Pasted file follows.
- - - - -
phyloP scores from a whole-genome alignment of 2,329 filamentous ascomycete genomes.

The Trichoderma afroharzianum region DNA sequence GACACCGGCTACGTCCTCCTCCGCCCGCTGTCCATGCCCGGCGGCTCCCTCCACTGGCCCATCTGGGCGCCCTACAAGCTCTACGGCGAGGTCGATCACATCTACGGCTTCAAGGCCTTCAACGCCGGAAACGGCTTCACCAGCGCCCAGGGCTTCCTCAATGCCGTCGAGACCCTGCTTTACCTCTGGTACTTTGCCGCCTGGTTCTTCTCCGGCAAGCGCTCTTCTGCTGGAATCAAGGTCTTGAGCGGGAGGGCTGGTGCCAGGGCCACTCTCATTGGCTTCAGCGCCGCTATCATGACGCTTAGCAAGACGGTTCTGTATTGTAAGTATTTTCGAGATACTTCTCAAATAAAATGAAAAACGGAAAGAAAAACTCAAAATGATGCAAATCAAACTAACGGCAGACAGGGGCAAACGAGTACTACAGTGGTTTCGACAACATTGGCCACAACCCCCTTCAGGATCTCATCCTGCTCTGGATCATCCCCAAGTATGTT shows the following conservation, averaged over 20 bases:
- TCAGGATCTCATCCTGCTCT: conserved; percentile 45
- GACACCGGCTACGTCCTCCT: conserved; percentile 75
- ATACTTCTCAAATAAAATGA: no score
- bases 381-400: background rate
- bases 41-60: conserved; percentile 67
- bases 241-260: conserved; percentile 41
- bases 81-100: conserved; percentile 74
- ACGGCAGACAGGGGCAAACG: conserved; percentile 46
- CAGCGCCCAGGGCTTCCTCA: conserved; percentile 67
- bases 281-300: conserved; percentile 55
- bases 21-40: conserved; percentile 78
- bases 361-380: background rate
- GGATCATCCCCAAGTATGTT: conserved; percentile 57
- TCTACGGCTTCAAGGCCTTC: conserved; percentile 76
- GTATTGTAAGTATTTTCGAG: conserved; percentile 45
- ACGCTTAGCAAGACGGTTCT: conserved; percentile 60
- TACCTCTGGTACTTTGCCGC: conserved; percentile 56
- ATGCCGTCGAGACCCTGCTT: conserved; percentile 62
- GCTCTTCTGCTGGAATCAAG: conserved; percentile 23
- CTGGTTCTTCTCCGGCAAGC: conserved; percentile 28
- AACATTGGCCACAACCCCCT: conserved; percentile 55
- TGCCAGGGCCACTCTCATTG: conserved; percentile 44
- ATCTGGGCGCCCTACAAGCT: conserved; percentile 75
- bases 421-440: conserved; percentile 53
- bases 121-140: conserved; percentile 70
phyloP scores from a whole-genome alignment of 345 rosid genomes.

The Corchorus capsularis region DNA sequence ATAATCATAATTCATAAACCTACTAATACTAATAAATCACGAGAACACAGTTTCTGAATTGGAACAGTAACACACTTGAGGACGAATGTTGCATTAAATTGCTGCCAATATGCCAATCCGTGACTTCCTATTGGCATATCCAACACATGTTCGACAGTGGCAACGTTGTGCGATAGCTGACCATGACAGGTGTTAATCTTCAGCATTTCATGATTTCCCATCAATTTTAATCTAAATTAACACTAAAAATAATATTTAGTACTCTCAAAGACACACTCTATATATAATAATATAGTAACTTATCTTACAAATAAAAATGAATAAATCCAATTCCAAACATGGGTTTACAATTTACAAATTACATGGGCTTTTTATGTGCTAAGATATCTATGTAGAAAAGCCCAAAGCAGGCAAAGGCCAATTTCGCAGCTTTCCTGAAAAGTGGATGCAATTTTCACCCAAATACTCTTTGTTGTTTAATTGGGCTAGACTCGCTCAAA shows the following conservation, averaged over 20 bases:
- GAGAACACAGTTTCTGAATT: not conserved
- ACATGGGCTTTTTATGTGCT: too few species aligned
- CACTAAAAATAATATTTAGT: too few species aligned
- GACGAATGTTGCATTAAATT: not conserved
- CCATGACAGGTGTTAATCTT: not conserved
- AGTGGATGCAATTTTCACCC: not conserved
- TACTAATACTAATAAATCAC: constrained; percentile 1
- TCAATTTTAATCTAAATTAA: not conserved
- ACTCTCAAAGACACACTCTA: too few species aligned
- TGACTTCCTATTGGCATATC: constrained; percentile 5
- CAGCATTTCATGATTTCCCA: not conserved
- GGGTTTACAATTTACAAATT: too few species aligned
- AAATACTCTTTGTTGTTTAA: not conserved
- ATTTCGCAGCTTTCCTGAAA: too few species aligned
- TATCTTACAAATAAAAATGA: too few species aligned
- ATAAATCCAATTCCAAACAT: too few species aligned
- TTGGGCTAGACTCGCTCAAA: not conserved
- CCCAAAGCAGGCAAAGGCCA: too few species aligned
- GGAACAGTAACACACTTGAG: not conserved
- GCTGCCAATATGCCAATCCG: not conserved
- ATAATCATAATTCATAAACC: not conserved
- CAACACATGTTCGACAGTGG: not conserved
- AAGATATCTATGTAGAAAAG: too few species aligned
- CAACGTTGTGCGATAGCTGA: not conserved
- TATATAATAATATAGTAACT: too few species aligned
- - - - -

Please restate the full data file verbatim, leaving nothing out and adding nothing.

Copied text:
phyloP scores from a whole-genome alignment of 2,329 filamentous ascomycete genomes.

The Trichoderma afroharzianum region DNA sequence GACACCGGCTACGTCCTCCTCCGCCCGCTGTCCATGCCCGGCGGCTCCCTCCACTGGCCCATCTGGGCGCCCTACAAGCTCTACGGCGAGGTCGATCACATCTACGGCTTCAAGGCCTTCAACGCCGGAAACGGCTTCACCAGCGCCCAGGGCTTCCTCAATGCCGTCGAGACCCTGCTTTACCTCTGGTACTTTGCCGCCTGGTTCTTCTCCGGCAAGCGCTCTTCTGCTGGAATCAAGGTCTTGAGCGGGAGGGCTGGTGCCAGGGCCACTCTCATTGGCTTCAGCGCCGCTATCATGACGCTTAGCAAGACGGTTCTGTATTGTAAGTATTTTCGAGATACTTCTCAAATAAAATGAAAAACGGAAAGAAAAACTCAAAATGATGCAAATCAAACTAACGGCAGACAGGGGCAAACGAGTACTACAGTGGTTTCGACAACATTGGCCACAACCCCCTTCAGGATCTCATCCTGCTCTGGATCATCCCCAAGTATGTT shows the following conservation, averaged over 20 bases:
- TCAGGATCTCATCCTGCTCT: conserved; percentile 45
- GACACCGGCTACGTCCTCCT: conserved; percentile 75
- ATACTTCTCAAATAAAATGA: no score
- bases 381-400: background rate
- bases 41-60: conserved; percentile 67
- bases 241-260: conserved; percentile 41
- bases 81-100: conserved; percentile 74
- ACGGCAGACAGGGGCAAACG: conserved; percentile 46
- CAGCGCCCAGGGCTTCCTCA: conserved; percentile 67
- bases 281-300: conserved; percentile 55
- bases 21-40: conserved; percentile 78
- bases 361-380: background rate
- GGATCATCCCCAAGTATGTT: conserved; percentile 57
- TCTACGGCTTCAAGGCCTTC: conserved; percentile 76
- GTATTGTAAGTATTTTCGAG: conserved; percentile 45
- ACGCTTAGCAAGACGGTTCT: conserved; percentile 60
- TACCTCTGGTACTTTGCCGC: conserved; percentile 56
- ATGCCGTCGAGACCCTGCTT: conserved; percentile 62
- GCTCTTCTGCTGGAATCAAG: conserved; percentile 23
- CTGGTTCTTCTCCGGCAAGC: conserved; percentile 28
- AACATTGGCCACAACCCCCT: conserved; percentile 55
- TGCCAGGGCCACTCTCATTG: conserved; percentile 44
- ATCTGGGCGCCCTACAAGCT: conserved; percentile 75
- bases 421-440: conserved; percentile 53
- bases 121-140: conserved; percentile 70
phyloP scores from a whole-genome alignment of 345 rosid genomes.

The Corchorus capsularis region DNA sequence ATAATCATAATTCATAAACCTACTAATACTAATAAATCACGAGAACACAGTTTCTGAATTGGAACAGTAACACACTTGAGGACGAATGTTGCATTAAATTGCTGCCAATATGCCAATCCGTGACTTCCTATTGGCATATCCAACACATGTTCGACAGTGGCAACGTTGTGCGATAGCTGACCATGACAGGTGTTAATCTTCAGCATTTCATGATTTCCCATCAATTTTAATCTAAATTAACACTAAAAATAATATTTAGTACTCTCAAAGACACACTCTATATATAATAATATAGTAACTTATCTTACAAATAAAAATGAATAAATCCAATTCCAAACATGGGTTTACAATTTACAAATTACATGGGCTTTTTATGTGCTAAGATATCTATGTAGAAAAGCCCAAAGCAGGCAAAGGCCAATTTCGCAGCTTTCCTGAAAAGTGGATGCAATTTTCACCCAAATACTCTTTGTTGTTTAATTGGGCTAGACTCGCTCAAA shows the following conservation, averaged over 20 bases:
- GAGAACACAGTTTCTGAATT: not conserved
- ACATGGGCTTTTTATGTGCT: too few species aligned
- CACTAAAAATAATATTTAGT: too few species aligned
- GACGAATGTTGCATTAAATT: not conserved
- CCATGACAGGTGTTAATCTT: not conserved
- AGTGGATGCAATTTTCACCC: not conserved
- TACTAATACTAATAAATCAC: constrained; percentile 1
- TCAATTTTAATCTAAATTAA: not conserved
- ACTCTCAAAGACACACTCTA: too few species aligned
- TGACTTCCTATTGGCATATC: constrained; percentile 5
- CAGCATTTCATGATTTCCCA: not conserved
- GGGTTTACAATTTACAAATT: too few species aligned
- AAATACTCTTTGTTGTTTAA: not conserved
- ATTTCGCAGCTTTCCTGAAA: too few species aligned
- TATCTTACAAATAAAAATGA: too few species aligned
- ATAAATCCAATTCCAAACAT: too few species aligned
- TTGGGCTAGACTCGCTCAAA: not conserved
- CCCAAAGCAGGCAAAGGCCA: too few species aligned
- GGAACAGTAACACACTTGAG: not conserved
- GCTGCCAATATGCCAATCCG: not conserved
- ATAATCATAATTCATAAACC: not conserved
- CAACACATGTTCGACAGTGG: not conserved
- AAGATATCTATGTAGAAAAG: too few species aligned
- CAACGTTGTGCGATAGCTGA: not conserved
- TATATAATAATATAGTAACT: too few species aligned